Hmm. I haven't been pleased with myself for continuing to go over already-written scenes and chapters, smoothing and revising for flow. But this morning I was talking to some writer friends about scenes with action, and saying how my current theory is that to write those kinds of scenes properly, you (meaning I) have to go over them in layers. I've got to ground them, do the blocking, do the dialog, and go through the scenes (in my head) from the POVs of the MC and of each main secondary character. And every time I add a layer, it recasts all the previous layers, which means I've got to go back and redo them all over again, one by one. Repeat ad nauseum. But I'm starting to realize that if I don't do this, the scene is "off" and nothing coming after it will be right.

I said all this, then realized maybe that's why I can't let these recent chapters go, but keep gnawing on them like a dog with a bone. Maybe my gut senses a lack of direction right after these chapters, and is driving me to get a better grip on them. Maybe. Will have to see, I suppose.

Monday, August 1, 2011

Worked on chapters 9, 10, and on into 11. Around 11 I get confused because I've got the two main plotlines going pretty good, but just ended a couple of hook-type events, so I need to pick up the tension again here with one of the other hook-type events. Without losing track of either of the two main plotlines.

It's very hard to remember what the reader may not know, and what s/he may be wondering about.

Also, I think I may keep undercutting myself because I like the bad guy a whole lot and am focusing more on his character than on stringing out what the MC doesn't know about him. He could be a huge help to plot tension, if I use him properly.

I feel guilty saying that. I don't want to "use" you, Bad Guy! I love you, and you deserve better than to be used. I promise, if I do end up having to use you, I will do my best to get the reader to cry.
Yesterday I told myself I was going to write more new stuff for the middle, but I ended up working on chapters 6, 7, and 8, going over and over them for flow of ideas, feelings, and tension. Oh well.

Today I started writing a piece of backstory I need to understand, but apparently I got bored with it, since I'm writing this post. That means I need to hop to it and figure out what I really want to do, writing-wise, today.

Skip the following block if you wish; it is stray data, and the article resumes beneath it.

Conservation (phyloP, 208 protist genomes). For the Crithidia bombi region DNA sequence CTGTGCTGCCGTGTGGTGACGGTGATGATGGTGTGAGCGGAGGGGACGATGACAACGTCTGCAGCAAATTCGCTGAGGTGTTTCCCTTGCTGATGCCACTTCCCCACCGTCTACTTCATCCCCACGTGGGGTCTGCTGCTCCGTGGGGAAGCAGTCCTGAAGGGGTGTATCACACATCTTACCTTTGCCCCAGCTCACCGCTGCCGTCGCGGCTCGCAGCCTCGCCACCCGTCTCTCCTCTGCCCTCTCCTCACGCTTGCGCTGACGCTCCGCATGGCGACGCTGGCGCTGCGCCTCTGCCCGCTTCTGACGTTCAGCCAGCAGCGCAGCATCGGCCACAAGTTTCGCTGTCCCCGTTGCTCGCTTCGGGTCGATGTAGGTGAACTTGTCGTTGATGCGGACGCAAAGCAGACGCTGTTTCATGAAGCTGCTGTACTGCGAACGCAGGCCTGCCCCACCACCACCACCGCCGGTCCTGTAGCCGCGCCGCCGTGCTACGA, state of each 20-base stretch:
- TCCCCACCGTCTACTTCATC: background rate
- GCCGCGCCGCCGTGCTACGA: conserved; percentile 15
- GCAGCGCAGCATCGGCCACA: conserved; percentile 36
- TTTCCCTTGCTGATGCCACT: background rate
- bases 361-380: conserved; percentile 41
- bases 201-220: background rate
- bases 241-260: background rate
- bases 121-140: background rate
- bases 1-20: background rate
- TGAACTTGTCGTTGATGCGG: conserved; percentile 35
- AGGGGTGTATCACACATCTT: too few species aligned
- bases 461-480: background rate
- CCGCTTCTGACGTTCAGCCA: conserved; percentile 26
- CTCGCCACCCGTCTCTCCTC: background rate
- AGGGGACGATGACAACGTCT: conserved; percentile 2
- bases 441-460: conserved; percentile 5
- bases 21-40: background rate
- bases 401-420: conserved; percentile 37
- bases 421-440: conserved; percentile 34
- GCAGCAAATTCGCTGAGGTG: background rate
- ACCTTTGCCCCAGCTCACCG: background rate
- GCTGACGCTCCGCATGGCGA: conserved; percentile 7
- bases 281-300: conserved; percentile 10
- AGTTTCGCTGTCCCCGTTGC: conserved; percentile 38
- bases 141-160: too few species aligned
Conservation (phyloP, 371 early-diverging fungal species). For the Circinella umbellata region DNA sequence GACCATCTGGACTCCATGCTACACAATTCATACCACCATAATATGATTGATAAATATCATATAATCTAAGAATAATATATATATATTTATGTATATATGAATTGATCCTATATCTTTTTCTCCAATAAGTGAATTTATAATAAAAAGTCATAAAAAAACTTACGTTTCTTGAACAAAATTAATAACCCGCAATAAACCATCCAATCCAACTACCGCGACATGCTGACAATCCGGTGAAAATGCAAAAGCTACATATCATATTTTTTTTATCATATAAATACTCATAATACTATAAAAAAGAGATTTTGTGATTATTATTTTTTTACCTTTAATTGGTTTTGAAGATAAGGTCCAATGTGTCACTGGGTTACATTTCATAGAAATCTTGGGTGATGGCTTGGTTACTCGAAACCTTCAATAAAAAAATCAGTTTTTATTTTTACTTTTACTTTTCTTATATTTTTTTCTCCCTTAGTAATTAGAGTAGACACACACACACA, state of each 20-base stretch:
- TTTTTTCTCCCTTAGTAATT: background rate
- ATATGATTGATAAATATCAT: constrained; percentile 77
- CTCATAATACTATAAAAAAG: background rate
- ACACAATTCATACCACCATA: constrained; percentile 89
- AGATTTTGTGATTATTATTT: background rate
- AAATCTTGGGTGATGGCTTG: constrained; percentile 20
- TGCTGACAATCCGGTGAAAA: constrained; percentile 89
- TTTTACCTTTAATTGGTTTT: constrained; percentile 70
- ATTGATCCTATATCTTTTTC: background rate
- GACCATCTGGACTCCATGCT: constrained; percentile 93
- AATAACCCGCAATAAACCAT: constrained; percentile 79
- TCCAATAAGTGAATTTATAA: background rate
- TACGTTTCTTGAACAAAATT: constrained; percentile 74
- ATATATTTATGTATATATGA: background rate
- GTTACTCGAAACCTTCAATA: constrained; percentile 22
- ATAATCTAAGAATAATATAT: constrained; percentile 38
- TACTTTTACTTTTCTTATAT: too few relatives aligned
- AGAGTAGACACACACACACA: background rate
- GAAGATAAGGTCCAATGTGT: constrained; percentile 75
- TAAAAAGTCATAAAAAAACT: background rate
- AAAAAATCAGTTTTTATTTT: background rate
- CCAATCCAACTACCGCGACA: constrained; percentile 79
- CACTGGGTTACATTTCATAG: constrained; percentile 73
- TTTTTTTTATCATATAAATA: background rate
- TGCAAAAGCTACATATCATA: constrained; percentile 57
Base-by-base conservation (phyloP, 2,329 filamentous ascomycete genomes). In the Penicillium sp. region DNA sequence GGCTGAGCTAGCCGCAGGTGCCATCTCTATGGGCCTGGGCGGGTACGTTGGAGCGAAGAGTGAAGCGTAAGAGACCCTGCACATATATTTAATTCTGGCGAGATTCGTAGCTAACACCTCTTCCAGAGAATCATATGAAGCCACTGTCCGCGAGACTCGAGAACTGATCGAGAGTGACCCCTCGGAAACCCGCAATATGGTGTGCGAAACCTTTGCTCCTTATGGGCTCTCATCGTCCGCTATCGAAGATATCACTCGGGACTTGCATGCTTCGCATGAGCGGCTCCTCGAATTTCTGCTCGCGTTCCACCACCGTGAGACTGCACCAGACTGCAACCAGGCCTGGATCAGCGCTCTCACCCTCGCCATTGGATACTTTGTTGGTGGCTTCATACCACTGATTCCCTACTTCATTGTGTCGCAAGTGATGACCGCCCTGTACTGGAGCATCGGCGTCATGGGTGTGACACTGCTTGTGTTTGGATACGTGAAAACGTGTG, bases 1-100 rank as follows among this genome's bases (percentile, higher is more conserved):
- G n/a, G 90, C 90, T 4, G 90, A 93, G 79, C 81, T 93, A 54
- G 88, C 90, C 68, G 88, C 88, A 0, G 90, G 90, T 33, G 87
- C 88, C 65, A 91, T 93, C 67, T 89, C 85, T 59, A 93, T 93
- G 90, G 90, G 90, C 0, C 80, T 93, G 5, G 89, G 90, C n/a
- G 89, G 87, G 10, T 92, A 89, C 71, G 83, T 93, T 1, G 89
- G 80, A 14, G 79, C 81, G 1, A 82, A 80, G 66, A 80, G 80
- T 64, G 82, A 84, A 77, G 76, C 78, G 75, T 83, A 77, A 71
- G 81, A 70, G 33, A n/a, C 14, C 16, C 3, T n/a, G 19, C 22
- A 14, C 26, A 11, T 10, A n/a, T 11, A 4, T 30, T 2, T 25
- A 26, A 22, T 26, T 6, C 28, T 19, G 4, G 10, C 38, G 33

And so to work.

Saturday, July 30, 2011

Started smoothing out chapters 8, 9, and 10. However, there isn't much time before the new school year kicks in, so this coming week I might be better off trying to get some more large pieces staked out in the ms' middle. When school kicks in, I won't be able to work more than a couple of hours at a time without being interrupted, and these nice large chunks of new story I've been writing seem to feed off marathon writing sessions.

Friday, July 29, 2011

Again, an excellent writing day. Most excellent; I pulled a bunch of stuff together and suddenly have sketched my way up to chapter 10, well over a hundred pages in.

I will be interested to see how the upcoming tricky part--the development of my main secondary character--can be worked out without losing any of the tension or high-interest pacing I'm trying to maintain. I may sit down and list all the plot-hook types of scenes I know will happen in the middle of the book, so that I can wrap my mind around exactly how many there are, as well as what they are, exactly. Right now these plot-hooky things are mostly big generalities in my mind (with pieces, scenes, and conversations scribbled down in the ms as placeholders), but I think they'll necessarily need to be broken up because the ideas in them are too big for one scene or chapter. Instead, the plot-hooky things are probably more like little mini-arcs. If they are, they may be enough to intersperse with the character-development so that pacing stays sharp.

It sure would be nice if this book could live up to what my brain thinks it could be.

Thursday, July 28, 2011

Another very productive day, 1300+ words. I wrote a new scene, a knife fight, which--now that I think about it--is backstory. That led to another new scene, also backstory, which I loved writing and found very touching.

The reader's going to need both these backstory scenes, either as discrete flashbacks, as memories related by the MC in detail, as paraphrases, or as cut-up snippets scattered around. I have no idea which. All I know is, both scenes really happened, and the reader needs them in order to fully understand the story.

Since so much of the world-building and internal story of this ms relies on the characters' backstories, I'm wondering if I'm simply going to have to cut away every once in a while for a set-apart in-scene flashback. If I do, it's going to be very, very tricky. Extremely tricky. Potentially tension-killing.